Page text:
You Just Got Owned, Sir!

  • By Tri Nguyen
  • December 20, 2013
  • Comments Off on You Just Got Owned, Sir!


From How I made my First Million Playing Poker.

What is the first thing you think of when you read that phrase?

If it was directed at me, I would feel a little embarrassed. My face gets a little hot. My stomach gets a little squirmy. In poker, I feel owned when someone outplays me. Getting outplayed means my opponent bluffed me with a worse hand and took down the pot. It is probably the main reason why I want to call river bets a lot. I don’t want to fold the best hand and calling ensures that I was correct, even though I lost money confirming my read.

My fear of getting bluffed, or getting outplayed, was accidentally “cured” by a friend. I was grinding online and received an e-mail with the subject, “Owned Much?” I open the e-mail and as it was loading, I could felt my friend’s enthusiasm and excitement because I couldn’t wait to see how he owned his opponent. I was ready to see what type of monster bluff he had pulled because that’s what owning someone means to me; you bluff them out of a pot. Since my friend is a great player and a sicko at times, I was thinking of all kind of crazy scenarios in my head. Did he three-bet bluff all-in on the turn with king high? Did he overbet shove the river with 5-high and won the pot without a showdown? Well, I got to the hand history and it was a little anti-climatic. It was a tiny pot. There was no bluffing involved. All the hand history showed was my friend losing the minimum with a very strong hand against the nuts. He was really proud of that fact that he saved a lot of money and indirectly, he owned his opponent.


This was a huge revelation for me because I didn’t know you can own someone else by losing. And that’s when I started folding more. In fact, it makes folding enjoyable because I know I owned my opponents since he has a strong hand and I can sense the frustration that they are feeling. I know they are frustrated because I can remember the frustrations I felt when I have the nuts and my opponent kept folding and weren’t paying me off. Then I realized that is another way to own your opponent. If he has a good hand and wants you to call, you outplayed him by folding. And since I love outplaying people, I keep folding against nits. Another form of owning people is to value-bet thin. There’s no better feeling than value-betting with a marginal hand and getting snap-called by a worse hand. I’m not talking about tank-calling; that’s everyday routine. I’m talking about the instant call you get once you placed your bet. Like he knew it was coming and was waiting to snap your head off. And since he called so fast, you thought you were toasted, only to find out a worse hand called and you still couldn’t believe what just happened. I’m not sure if there is a better owning situation than getting snap-called by a worse hand. I live for those moments and it’s when I’m most happiest at the poker table.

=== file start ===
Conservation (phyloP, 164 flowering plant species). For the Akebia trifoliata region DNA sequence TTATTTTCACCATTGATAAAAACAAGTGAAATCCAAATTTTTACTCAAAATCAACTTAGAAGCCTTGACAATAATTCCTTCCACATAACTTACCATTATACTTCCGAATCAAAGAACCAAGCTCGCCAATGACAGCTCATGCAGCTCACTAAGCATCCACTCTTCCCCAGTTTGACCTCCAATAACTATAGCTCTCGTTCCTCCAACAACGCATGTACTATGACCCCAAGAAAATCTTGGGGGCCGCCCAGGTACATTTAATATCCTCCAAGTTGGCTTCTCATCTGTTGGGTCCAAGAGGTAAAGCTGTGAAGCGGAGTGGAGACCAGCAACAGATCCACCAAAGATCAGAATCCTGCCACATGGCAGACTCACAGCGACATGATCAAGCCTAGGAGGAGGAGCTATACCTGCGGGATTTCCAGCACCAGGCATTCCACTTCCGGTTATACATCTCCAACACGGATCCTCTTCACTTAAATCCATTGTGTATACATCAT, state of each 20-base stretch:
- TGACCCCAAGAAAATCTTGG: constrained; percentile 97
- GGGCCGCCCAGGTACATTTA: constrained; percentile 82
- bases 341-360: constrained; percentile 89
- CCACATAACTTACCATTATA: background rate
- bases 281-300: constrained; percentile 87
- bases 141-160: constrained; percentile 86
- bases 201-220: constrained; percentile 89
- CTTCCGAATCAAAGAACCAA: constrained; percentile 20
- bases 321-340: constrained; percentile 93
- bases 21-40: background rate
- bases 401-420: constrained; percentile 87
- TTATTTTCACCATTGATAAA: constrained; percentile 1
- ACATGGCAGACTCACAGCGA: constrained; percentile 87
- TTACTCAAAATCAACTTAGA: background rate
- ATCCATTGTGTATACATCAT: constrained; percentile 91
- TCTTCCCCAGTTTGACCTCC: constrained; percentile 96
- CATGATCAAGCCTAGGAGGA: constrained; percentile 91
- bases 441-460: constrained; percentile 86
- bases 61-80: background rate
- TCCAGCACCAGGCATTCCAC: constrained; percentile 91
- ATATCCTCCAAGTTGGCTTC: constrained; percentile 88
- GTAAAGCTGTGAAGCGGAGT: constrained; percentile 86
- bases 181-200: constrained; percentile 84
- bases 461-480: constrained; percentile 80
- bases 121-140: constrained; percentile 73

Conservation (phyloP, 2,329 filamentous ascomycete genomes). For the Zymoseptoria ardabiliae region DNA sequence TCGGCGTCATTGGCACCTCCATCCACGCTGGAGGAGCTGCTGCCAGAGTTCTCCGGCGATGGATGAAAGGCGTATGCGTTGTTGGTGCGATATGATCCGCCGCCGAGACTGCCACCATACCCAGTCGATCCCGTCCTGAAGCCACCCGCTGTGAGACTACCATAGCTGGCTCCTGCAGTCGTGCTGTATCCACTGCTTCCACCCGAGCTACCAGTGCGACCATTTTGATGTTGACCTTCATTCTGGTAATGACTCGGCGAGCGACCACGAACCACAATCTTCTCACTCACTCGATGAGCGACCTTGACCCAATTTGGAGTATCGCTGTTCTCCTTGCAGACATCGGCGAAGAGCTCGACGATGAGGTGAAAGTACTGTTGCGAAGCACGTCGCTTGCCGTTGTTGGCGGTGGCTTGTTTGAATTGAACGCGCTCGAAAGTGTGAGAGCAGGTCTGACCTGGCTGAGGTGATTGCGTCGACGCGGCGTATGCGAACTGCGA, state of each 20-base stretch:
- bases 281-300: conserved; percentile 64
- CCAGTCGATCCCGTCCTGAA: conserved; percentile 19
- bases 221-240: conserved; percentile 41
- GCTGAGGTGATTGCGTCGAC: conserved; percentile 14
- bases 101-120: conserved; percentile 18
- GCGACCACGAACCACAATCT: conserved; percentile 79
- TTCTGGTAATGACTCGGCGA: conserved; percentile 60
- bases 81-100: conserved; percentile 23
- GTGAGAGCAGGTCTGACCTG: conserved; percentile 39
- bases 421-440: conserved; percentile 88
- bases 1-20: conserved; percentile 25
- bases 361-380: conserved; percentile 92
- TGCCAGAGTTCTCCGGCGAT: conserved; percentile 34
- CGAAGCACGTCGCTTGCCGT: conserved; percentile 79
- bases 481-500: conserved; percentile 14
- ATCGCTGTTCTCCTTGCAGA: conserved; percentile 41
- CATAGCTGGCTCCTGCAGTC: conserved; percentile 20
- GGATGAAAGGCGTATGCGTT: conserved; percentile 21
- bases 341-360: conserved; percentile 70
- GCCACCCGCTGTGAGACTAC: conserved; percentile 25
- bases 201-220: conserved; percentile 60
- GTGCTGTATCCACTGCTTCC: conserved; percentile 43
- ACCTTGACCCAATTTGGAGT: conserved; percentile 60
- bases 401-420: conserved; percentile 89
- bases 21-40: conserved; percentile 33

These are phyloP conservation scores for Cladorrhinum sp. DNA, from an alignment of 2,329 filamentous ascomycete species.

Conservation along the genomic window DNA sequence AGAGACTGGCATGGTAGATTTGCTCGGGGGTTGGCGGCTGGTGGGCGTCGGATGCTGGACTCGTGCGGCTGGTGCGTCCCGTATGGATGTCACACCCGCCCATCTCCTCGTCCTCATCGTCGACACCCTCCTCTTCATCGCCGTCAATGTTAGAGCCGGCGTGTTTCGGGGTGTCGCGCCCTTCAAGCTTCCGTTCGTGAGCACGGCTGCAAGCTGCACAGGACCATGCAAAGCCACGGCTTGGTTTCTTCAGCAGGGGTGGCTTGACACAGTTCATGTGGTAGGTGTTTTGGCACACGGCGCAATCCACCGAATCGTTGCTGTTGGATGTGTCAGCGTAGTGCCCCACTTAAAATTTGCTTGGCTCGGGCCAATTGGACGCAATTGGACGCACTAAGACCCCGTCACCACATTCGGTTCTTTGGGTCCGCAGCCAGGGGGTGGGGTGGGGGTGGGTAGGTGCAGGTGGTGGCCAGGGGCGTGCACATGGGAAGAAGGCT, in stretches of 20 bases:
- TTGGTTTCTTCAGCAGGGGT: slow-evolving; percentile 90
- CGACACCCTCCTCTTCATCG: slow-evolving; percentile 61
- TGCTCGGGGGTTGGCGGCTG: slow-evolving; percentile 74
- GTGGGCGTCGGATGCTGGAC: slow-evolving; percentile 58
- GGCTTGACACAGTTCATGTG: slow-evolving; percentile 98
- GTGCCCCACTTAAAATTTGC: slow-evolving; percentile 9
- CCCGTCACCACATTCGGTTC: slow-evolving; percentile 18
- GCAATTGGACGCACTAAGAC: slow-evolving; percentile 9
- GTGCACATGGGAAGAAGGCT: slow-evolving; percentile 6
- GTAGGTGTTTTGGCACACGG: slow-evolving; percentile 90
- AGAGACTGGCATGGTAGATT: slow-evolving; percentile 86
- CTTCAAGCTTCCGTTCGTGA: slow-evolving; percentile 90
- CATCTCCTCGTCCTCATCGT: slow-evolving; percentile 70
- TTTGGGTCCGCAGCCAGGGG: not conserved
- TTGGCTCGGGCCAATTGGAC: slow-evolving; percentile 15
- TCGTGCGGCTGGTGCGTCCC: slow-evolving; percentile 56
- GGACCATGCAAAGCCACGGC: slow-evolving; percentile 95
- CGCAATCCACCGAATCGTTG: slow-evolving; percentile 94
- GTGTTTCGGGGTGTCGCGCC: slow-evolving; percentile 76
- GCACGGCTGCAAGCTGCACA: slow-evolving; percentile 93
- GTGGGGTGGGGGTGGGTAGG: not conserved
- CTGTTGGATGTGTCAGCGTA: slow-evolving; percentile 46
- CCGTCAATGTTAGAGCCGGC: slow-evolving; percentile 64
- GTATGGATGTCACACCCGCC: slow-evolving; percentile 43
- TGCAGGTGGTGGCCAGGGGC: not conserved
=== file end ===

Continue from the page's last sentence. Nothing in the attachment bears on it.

If your interpretation of being outplayed means something else, take solace in the fact that sometimes, no matter what you do, you aren’t going to win the hand, especially if you are at a positional disadvantage. The sooner you accept this fact, the less annoyed you’ll be. Nothing is going to change this idea, until you get the mighty button. Then you can outplay others and can smile and say to yourself that, “sir, you just got owned.”

Tri Nguyen
A graduate in computer science and education from UC-Berkeley, Nguyen is a regular strategy column contributor to Card Player magazine and a prolific blogger at
Tri Nguyen
Tri Nguyen

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